This got me thinking about catharsis. For me the process of making these comics is almost the opposite of catharsis, I'm not working through things with words and pictures but rather holding them a distance. When writing and drawing these comics I am not thinking in terms of 'these are things that have actually happened, could happen, or will happen' but simply as creative problems to solve. I think about it in terms of the best way to tell a story, of the most creative and interesting way to represent it visually. It only really dawned on me lately when I was trying to think about the best way to draw myself vomiting blood at the side of a motorway and I had to stop and ask myself if that thought process was weird.
For me (and I guess I'm very lucky in this respect) and for my friends, my CF hasn't felt too real most of the time, which is why I sometimes worry that researching CF, and writing and drawing about my CF, might just be pouring salt in the wound. I'd be interested to know how other comic artists feel about this, which is why I think the whole process of creating these stories and the effect it has on yourself as well as those around you is an important thing to include in the story itself. This is something I thought was underrepresented in comics but going back through a lot of the medical themed graphic narratives I've read it does pop its head up more often than not. Sarah Leavitt reading her creative writing piece to her mum in Tangles, Darryl Cunningham talking about how the reaction to his comics online in a sense 'saved him' from depression, are just two examples I can think of off the top of my head. Of course you probably need to be sparing with this and not go into over blown self-indulgent postmodern meta-fiction overdrive, but still its something worth thinking about.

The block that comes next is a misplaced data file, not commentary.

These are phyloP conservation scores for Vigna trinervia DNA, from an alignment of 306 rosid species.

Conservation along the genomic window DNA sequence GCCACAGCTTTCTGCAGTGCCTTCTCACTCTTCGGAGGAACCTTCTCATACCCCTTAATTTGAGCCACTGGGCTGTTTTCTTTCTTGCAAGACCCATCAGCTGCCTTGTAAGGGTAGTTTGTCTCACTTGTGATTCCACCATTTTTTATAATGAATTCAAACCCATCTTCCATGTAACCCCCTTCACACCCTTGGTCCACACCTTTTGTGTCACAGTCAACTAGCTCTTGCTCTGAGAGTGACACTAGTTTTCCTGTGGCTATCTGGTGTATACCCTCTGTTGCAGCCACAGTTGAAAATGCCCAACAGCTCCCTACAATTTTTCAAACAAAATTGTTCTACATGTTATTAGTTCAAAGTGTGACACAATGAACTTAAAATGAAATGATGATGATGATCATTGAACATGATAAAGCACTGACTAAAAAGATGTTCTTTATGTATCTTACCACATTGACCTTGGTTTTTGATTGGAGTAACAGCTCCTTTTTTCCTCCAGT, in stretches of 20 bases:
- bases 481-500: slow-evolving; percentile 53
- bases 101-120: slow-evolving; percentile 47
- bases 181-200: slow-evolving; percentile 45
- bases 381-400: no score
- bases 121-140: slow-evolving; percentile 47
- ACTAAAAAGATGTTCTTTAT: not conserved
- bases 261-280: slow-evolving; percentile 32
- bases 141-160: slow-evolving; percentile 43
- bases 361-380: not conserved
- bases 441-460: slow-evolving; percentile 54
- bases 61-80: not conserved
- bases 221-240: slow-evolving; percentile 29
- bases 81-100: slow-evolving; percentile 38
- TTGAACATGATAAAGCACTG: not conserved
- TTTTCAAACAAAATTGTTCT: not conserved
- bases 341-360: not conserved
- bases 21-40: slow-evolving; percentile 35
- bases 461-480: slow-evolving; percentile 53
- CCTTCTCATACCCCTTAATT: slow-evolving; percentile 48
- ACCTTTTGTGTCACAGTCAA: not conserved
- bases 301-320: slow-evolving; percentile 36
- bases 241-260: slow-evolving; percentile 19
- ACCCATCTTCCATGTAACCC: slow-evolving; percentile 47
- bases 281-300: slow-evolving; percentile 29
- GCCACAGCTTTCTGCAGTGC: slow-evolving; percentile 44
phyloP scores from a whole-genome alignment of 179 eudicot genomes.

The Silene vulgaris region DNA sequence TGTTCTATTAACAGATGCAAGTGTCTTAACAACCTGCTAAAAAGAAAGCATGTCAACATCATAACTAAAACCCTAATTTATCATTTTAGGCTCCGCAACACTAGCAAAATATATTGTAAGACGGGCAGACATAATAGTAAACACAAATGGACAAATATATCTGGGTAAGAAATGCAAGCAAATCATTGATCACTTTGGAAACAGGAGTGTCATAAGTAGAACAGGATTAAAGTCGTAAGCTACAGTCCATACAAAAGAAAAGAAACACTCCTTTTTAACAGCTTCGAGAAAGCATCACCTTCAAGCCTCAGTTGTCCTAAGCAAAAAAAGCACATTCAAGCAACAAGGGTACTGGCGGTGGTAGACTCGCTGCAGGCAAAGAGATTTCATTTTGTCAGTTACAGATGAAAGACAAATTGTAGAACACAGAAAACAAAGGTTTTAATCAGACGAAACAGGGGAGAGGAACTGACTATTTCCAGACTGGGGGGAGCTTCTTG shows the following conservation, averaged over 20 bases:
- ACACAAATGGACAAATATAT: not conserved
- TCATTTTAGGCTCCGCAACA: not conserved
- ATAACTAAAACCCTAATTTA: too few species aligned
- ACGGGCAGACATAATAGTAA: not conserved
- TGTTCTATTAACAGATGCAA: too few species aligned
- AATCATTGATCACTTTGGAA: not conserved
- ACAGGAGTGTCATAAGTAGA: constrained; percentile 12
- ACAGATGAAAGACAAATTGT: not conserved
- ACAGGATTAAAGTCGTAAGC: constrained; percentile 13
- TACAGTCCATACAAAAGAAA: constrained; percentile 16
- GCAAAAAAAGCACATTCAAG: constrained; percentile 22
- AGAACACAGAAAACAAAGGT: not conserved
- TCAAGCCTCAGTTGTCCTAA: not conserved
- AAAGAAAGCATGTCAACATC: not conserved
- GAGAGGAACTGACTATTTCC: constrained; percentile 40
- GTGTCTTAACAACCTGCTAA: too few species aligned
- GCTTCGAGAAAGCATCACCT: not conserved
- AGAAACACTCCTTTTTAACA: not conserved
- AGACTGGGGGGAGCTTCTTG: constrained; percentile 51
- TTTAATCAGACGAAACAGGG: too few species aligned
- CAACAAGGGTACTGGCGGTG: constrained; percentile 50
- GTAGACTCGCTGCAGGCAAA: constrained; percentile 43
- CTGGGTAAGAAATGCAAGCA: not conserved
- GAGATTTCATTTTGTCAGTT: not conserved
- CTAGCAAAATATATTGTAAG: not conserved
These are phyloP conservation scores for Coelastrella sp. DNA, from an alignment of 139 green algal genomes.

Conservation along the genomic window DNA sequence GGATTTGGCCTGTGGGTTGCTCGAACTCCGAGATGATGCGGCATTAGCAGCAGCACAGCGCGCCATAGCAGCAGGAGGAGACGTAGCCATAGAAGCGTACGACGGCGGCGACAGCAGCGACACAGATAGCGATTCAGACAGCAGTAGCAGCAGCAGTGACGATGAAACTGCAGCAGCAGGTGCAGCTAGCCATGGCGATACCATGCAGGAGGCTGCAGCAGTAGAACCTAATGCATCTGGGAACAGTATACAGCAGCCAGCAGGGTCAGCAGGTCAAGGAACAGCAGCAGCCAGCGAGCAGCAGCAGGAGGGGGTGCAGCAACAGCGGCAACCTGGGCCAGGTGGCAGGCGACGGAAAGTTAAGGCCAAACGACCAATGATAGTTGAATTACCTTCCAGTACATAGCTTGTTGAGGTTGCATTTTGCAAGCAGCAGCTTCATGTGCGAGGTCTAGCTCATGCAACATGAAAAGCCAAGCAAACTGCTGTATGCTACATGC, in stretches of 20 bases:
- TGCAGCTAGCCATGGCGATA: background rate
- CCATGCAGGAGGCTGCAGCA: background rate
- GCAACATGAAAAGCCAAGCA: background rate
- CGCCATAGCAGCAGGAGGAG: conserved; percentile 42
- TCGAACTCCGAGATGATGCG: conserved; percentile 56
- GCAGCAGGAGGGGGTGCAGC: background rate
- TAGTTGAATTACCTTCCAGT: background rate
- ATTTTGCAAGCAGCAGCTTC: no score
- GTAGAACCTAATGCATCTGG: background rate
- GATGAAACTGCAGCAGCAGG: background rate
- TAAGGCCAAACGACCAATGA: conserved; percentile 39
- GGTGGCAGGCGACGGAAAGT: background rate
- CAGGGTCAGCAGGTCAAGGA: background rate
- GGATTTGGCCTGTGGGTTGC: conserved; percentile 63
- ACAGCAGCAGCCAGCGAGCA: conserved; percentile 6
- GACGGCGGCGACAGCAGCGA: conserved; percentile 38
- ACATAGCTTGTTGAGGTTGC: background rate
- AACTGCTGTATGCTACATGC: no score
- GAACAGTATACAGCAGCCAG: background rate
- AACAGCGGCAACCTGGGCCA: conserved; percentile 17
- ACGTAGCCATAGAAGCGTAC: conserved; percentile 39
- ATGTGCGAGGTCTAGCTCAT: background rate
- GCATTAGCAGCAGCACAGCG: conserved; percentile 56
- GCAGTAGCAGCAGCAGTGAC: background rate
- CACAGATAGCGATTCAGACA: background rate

Finally to end things on a more upbeat note, I am quite flattered (but also equally anxious) to have had The CF Diaries Issue 1 selected as the small press comic to be examined and scrutinised by Mike Medaglia and Mark Haylock's monthly comic reading/discussion group Comic Gosh! in April alongside Nicola Streeton's excellent graphic memoir Billy, You, and Me. This group has been endorsed by much more heavyweight members of the small and mainstream comic press than myself and I have only heard good things about it. I intend to attend and might attend March's session as well as they will be discussing David B's Epileptic alongside transatlantic woman's comic The Strumpet. My ego will either take a bruising or will have to get it's own chauffeur, we'll have to wait and see. Read the rest of the reading list here.
(speaking of ego's, here's a funny little section I drew for my comic, not entirely sure where to place it yet)
I will also be concentrating on drawing the second issue of my good friend Emma Mould's second autobiographical comic about living with Borderline Personality Disorder in time for her presentation at next months Laydeez Do Comics alongside Karrie Fransman and Dr Ann Miller (author of the fantastic theory book Reading Bande Dessinee) on the 20th of Febuary at the Rag Factory in Brick Lane. Starts at 6.30, £1.50 to attend, homemade cookies, beer and wine, great talks, and the chance to go out for a curry afterwards.